*crisis telephone lines including:
- Cancer Information Service-800-422-6237
- Child Find of America-800-I AM LOST (assists in locating missing children, promotes child-safety, awareness, provides confidential family mediation when a parent abducts a child)
- Cocaine Hotline-800-COCAINE: (a 24-hour information and treatment referral service that also offers information on support groups)
- Homosexuals Anonymous-800-253-3000 (information on care and counseling for those seeking freedom from the gay lifestyle)
- National Center for Missing and Exploited Children- 800-843-5678 (a registry of missing children, offering preventative and educational materials)
- National HIV and AIDS Information Service-800-342- 2437 (24-hour information and referral service for HIV and AIDS)
- National Institute on Drug Abuse Treatment Referral; Hotline 800-662-HELP; Spanish speaking people; call 66-AYUDA; (information about and referrals for drug and alcohol abuse)
- National Runaway Switchboard-800-621-4000 (counseling and referral for runaway young people, including delivering messages to kids' parents- a 24-hour service)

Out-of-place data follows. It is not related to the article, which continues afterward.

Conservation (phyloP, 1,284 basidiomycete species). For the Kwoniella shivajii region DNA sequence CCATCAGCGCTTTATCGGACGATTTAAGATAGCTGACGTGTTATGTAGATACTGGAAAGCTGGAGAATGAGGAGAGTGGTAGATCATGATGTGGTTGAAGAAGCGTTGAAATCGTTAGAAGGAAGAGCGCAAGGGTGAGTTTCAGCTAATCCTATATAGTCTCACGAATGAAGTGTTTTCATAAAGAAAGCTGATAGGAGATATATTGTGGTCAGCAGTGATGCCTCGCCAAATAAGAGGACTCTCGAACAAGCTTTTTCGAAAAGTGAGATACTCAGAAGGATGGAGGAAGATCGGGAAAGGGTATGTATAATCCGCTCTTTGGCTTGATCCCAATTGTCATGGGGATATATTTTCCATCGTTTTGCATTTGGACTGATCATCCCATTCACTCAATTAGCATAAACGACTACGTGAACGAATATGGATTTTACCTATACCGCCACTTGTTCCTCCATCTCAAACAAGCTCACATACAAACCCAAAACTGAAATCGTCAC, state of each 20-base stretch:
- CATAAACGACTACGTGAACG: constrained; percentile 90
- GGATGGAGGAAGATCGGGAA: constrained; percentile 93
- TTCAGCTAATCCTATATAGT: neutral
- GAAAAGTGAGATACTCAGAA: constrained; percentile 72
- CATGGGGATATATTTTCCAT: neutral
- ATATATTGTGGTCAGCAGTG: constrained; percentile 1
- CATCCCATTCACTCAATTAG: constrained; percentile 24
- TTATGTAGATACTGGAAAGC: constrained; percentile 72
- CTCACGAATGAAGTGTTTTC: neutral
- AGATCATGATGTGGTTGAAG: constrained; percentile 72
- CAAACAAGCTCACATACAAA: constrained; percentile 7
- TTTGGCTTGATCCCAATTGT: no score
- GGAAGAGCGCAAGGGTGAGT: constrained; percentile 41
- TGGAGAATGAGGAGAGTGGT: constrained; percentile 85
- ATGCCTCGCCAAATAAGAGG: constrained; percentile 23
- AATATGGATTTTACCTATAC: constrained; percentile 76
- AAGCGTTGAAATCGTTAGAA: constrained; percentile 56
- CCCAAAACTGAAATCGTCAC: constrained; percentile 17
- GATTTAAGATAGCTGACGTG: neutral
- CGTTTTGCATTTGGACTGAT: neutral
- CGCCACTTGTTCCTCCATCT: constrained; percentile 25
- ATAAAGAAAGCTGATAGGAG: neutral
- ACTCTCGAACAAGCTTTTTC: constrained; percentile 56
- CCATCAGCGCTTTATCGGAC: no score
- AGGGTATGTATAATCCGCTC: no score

- National STD Hotline-800-227-8922 (referrals and general information on sexually transmitted diseases)
- New Life Treatment Centers-800-227-LIFE (professional, in-hospital, Christian care for people suffering from emotional, psychological and physical problems)
- Parents Anonymous-800-421-0353 (self-help for parents of abused children)
It's important for you to call each local agency, then visit each one to establish a contact person. Make sure you list names, extension numbers and areas of expertise. Your local police department can assist you in finding other agencies and individuals willing to help teenagers and their families.